Comparative Scaling

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Comparative Scaling
Some Key Concepts
• Measurement
– Assigning numbers or other symbols to characteristics
of objects being measured, according to
predetermined rules.
• Concept (or Construct)
– A generalized idea about a class of objects, attributes,
occurrences, or processes.
• Relatively concrete constructs
– Age, gender, number of children, education, income
• Relatively abstract constructs
– Brand loyalty, personality, channel power, satisfaction
Some Key Concepts
• Scaling
– The generation of a continuum upon which measured
objects are located.
• Scale
– A quantifying measure – a combination of items that
is progressively arranged according to value or
magnitude.
– Purpose is to quantitatively represent an item’s,
person’s, or event’s place in the scaling continuum.
Primary Scales of Measurement
Primary
Scales
Nominal
Scale
Ratio
Scale
Ordinal
Scale
Interval
Scale
Primary Scales of Measurement
• Nominal
– A scale in which the numbers or letters
assigned to objects serve as labels for
identification or classification.
• Ordinal
– A scale that arranges objects or
alternatives according to their magnitude
in an ordered relationship.
Primary Scales of Measurement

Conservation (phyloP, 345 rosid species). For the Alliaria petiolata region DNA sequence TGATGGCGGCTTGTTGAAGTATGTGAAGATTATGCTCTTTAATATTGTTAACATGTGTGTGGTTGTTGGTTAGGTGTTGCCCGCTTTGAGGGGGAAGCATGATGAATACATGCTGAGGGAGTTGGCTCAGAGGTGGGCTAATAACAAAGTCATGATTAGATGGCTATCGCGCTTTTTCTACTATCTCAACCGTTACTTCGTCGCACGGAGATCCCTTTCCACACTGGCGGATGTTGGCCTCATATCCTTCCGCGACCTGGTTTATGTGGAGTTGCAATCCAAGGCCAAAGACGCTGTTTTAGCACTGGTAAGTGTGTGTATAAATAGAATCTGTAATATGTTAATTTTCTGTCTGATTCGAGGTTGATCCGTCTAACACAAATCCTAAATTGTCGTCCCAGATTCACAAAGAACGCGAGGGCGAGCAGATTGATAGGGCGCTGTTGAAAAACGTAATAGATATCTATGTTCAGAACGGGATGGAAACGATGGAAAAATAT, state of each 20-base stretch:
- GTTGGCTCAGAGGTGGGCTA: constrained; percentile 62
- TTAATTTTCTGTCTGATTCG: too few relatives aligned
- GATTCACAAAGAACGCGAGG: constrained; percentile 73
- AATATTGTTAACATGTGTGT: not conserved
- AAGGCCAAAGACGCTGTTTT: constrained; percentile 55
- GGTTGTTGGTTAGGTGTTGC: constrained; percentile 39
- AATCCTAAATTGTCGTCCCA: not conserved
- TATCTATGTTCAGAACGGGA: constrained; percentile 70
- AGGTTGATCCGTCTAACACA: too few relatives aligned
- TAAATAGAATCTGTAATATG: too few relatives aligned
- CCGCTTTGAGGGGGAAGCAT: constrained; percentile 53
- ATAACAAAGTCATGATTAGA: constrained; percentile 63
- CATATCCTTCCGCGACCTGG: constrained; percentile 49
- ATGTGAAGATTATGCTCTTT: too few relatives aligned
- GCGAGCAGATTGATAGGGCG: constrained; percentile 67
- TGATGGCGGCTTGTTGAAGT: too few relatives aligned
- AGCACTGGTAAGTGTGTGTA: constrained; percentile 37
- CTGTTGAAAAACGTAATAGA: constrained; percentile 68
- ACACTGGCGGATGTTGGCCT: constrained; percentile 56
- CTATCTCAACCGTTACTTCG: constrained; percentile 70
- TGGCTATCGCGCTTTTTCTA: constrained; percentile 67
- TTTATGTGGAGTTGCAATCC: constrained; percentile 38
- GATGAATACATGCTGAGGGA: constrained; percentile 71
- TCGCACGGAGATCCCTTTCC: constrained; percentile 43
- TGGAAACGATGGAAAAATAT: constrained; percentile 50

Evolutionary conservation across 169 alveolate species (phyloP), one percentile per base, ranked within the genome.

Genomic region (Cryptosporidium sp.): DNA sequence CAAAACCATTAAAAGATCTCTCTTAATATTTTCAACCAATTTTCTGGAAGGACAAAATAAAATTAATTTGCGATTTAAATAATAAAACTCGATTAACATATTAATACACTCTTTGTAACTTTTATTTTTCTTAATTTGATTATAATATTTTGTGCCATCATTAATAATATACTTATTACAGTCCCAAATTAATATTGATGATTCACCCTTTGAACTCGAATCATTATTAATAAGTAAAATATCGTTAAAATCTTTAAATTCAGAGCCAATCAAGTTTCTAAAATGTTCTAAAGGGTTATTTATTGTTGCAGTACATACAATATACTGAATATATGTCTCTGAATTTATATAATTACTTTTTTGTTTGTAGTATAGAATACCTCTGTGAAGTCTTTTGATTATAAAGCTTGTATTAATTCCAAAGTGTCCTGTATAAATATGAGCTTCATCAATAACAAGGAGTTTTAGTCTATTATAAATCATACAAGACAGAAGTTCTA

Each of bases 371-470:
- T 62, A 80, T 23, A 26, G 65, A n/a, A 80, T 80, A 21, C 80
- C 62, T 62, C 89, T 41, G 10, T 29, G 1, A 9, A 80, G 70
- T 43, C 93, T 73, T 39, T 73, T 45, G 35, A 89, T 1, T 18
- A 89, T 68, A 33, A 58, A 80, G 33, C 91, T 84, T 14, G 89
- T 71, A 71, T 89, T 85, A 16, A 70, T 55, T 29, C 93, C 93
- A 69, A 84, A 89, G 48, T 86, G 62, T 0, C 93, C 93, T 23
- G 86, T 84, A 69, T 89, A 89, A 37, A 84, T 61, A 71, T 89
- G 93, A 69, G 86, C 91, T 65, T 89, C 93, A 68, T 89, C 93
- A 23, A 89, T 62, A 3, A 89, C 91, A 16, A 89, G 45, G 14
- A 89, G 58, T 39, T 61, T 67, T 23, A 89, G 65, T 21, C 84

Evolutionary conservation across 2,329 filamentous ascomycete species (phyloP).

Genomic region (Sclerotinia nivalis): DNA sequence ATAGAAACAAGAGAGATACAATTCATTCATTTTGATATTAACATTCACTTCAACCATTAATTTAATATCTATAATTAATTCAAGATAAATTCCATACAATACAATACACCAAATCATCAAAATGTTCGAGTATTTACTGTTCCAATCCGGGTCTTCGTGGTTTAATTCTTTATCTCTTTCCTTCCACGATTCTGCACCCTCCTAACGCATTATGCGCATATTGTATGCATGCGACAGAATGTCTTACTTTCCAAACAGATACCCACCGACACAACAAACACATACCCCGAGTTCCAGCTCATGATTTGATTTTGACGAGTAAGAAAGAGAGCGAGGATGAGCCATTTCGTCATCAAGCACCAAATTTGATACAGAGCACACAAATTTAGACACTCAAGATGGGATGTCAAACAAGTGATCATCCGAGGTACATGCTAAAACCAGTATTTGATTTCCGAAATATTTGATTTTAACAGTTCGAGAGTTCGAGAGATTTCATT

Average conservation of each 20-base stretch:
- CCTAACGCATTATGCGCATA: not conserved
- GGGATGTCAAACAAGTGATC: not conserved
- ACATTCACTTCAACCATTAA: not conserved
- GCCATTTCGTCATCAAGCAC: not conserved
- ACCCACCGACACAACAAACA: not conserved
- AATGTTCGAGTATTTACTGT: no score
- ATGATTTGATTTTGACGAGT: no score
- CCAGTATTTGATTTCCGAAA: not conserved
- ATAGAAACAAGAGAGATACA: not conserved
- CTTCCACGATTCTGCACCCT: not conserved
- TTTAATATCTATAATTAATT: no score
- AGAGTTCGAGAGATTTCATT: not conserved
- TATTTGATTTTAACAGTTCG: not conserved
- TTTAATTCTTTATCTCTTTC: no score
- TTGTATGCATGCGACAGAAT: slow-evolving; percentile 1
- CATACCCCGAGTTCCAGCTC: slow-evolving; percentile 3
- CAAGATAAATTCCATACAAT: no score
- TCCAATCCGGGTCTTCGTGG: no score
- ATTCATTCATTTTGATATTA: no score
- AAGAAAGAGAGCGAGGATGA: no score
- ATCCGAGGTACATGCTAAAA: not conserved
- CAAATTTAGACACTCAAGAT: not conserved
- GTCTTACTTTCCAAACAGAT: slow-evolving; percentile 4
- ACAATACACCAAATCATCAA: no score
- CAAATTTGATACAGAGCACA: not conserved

• Interval
– A scale that both arranges objects
according to their magnitudes and
– Distinguishes the ordered arrangement in
units of equal intervals
– I.e., indicate order and measure order (or
distance) in units of equal intervals
Primary Scales of Measurement
• Ratio
–A scale that has absolute rather than
relative quantities and an absolute
zero where a given attribute is absent.
–Money & weight are good examples
of attributes that possess absolute
zeros and interval properties.
Primary Scales of Measurement
Scale
Nominal
Numbers
Assigned
to Drivers/Cars
1
Ordinal
Rank Order
of race finishers
Third
Place
Interval
Championship
Points earned
170
175
185
Time to Finish,
behind winner
5.1
2.3
0.0
Ratio
31
Second
Place
88
First
Place
Classifying Scaling Techniques
• Comparative Scales
–Involve the direct comparison of
two or more objects
• Noncomparative Scales
–Objects or stimuli are scaled
independently of each other.
Classifying Scaling Techniques
Scaling
Techniques
Noncomparative
Scales
Comparative
Scales
Paired
Comparison
Constant
Sum
Rank
Order
Continuous
Rating Scales
Itemized
Rating Scales
Likert
Stapel
Semantic
Differential
Paired Comparison Scaling
• Respondent is presented with two objects at a
time
• Then asked to select one object in the pair